Corporate Governance

Overview
Zanaga Iron Ore Company Limited (the “Company“) is committed to maintaining high standards of corporate governance throughout its operations and to ensuring that all of its practices are conducted transparently and efficiently. The Company believes that scrutinising all aspects of its business and reflecting, analysing and improving its procedures will result in the continued success of the Company and improve shareholder value.

For many years, the Directors have recognised the importance of sound corporate governance and of the guidelines set out in the UK Corporate Governance Code. In the past, the Company has applied the Code so far as was considered appropriate having regard to the size and nature of the Company and its business and role.

In light of the updated AIM Rules for Companies and the introduction of the revised 2018 Corporate Governance Code (the “Code”), the Company has taken steps to further formalise its compliance with the Code which is applicable for the Company’s accounting periods commencing on or after 1 January 2019. As part of this process, the Company continues to adhere to the following objectives:

  • it is led by an effective and entrepreneurial Board which is collectively responsible for the long-term success of the Company;
  • the role of the Board is to promote the long-term sustainable success of the Company;
  • the Board has the appropriate balance of skills, experience, independence, and knowledge of the Company to enable it to discharge its duties and responsibilities effectively;
  • the Board establishes a formal and transparent arrangement for considering how it applies the corporate reporting, risk management, and internal control principles and for maintaining an appropriate relationship with the Company’s auditors; and
  • there is a dialogue with shareholders based on the mutual understanding of objectives.

The Board 
The Board is responsible for the proper management of the Company by formulating, reviewing and approving the Company’s strategy, budgets, and corporate actions. In order to achieve its objectives, and to the extent practicable, the Board subscribes to policies reflecting the main principles of the Code and the supporting provisions, but modified to a limited degree (as indicated below).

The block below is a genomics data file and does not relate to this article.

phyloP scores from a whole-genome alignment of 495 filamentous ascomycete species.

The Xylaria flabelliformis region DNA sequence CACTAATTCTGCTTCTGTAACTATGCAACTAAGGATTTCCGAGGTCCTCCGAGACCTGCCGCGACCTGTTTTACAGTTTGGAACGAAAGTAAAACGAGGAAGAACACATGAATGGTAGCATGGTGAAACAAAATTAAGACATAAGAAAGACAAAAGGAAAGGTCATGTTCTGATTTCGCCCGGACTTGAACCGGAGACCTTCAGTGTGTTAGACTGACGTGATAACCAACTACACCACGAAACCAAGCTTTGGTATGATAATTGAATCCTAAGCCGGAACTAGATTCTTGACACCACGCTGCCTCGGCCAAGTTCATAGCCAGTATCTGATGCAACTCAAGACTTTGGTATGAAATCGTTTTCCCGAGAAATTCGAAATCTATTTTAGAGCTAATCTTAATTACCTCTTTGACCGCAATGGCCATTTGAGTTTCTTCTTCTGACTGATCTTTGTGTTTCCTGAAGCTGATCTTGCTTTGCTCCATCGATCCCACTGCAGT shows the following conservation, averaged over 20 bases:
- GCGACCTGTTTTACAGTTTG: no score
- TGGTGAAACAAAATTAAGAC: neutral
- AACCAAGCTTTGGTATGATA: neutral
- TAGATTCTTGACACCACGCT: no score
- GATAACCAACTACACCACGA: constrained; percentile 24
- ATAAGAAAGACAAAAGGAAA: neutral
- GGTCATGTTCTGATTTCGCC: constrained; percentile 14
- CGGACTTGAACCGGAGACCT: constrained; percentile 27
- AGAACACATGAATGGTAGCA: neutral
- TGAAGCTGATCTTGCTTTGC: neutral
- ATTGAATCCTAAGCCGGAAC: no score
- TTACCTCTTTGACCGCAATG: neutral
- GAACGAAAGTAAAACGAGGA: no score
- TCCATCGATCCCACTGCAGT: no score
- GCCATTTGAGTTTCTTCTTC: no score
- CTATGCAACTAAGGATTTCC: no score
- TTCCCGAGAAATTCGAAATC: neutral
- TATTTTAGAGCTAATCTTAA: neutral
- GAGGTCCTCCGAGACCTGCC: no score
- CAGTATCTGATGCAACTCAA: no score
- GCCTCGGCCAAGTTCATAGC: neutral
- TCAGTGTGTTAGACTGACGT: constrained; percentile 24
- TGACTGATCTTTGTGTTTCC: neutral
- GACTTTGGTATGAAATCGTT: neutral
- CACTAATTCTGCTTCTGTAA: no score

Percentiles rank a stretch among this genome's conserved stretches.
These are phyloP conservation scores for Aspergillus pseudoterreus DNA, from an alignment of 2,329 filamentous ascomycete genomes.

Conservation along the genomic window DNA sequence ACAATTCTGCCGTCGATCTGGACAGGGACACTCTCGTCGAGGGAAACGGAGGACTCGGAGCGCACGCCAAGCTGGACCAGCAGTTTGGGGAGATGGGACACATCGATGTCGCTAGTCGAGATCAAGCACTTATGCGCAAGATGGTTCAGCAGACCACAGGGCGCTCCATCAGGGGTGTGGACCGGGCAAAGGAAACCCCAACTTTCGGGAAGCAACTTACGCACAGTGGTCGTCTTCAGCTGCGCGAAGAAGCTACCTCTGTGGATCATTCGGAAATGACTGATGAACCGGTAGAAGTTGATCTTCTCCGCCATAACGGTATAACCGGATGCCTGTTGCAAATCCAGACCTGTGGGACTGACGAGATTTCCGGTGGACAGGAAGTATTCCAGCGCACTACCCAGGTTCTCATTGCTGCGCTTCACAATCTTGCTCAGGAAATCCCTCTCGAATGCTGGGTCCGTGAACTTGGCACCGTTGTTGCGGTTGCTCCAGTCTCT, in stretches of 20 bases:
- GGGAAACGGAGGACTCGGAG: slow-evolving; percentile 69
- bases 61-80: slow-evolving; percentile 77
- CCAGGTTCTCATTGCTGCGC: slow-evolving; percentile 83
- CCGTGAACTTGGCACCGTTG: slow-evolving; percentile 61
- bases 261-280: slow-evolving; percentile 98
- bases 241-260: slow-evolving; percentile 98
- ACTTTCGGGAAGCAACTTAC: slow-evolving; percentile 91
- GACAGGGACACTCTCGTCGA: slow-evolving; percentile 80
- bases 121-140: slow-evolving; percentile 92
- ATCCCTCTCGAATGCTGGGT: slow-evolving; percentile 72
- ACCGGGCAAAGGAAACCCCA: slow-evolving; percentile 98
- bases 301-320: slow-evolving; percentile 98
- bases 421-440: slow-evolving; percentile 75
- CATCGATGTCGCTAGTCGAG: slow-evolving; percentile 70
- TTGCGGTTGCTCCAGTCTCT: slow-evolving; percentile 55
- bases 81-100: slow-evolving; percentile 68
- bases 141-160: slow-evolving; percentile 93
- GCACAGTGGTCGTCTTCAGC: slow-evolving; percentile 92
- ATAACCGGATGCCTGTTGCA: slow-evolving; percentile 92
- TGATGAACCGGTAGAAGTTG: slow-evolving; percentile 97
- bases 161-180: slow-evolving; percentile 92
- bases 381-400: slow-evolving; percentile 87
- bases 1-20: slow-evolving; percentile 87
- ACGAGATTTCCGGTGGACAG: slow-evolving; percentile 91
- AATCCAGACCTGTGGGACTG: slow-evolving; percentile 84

Pages 4 to 12 of the latest annual report of the Company, sets out details of the Company’s business model and the Board’s strategy for delivering the objectives of the Company (which subject matter will be dealt with under Code Principle B for the Company’s accounting periods commencing on or after 1 January 2019).

Pages 17 to 22 and 23 to 26 of the latest annual report of the Company, sets out details of the Board’s assessment of the principal risks facing the Company and of the prospects of the Company together with a report on the effectiveness of the Company’s risk management and internal control systems (which subject matters will be dealt with under Code Principles C, N and O for the Company’s accounting periods commencing on or after 1 January 2019).

Pages 32 to 35 of the latest annual report of the Company, includes a statement of how the Board operates, with details of which types of decisions are taken by the Board and which are delegated to management.

The Board is comprised of only non-Executive Directors, being:

  • a Non-Executive Chairman, who is responsible for leadership of the Board and ensuring its overall effectiveness in directing the Company. (Code Principle F)   The Chairman has primary responsibility for the delivery of the Company’s corporate governance model. The Chairman has a clear separation from the day-to-day business of the Company which allows him to make independent decisions; and
  • Two Non-Executive directors.

The Board has a breadth of experience relevant to the Company, and the Directors believe that any changes to the Board’s composition can be managed without undue disruption. The Board believes that the mix of skills, experience, ages and length of service are appropriate to the requirements of the Company. (Code Principle K)

The biographical profiles of the Directors, which demonstrate their skills and experience, can be found here. The biographical details of the Chairman sets out details of his other significant commitments.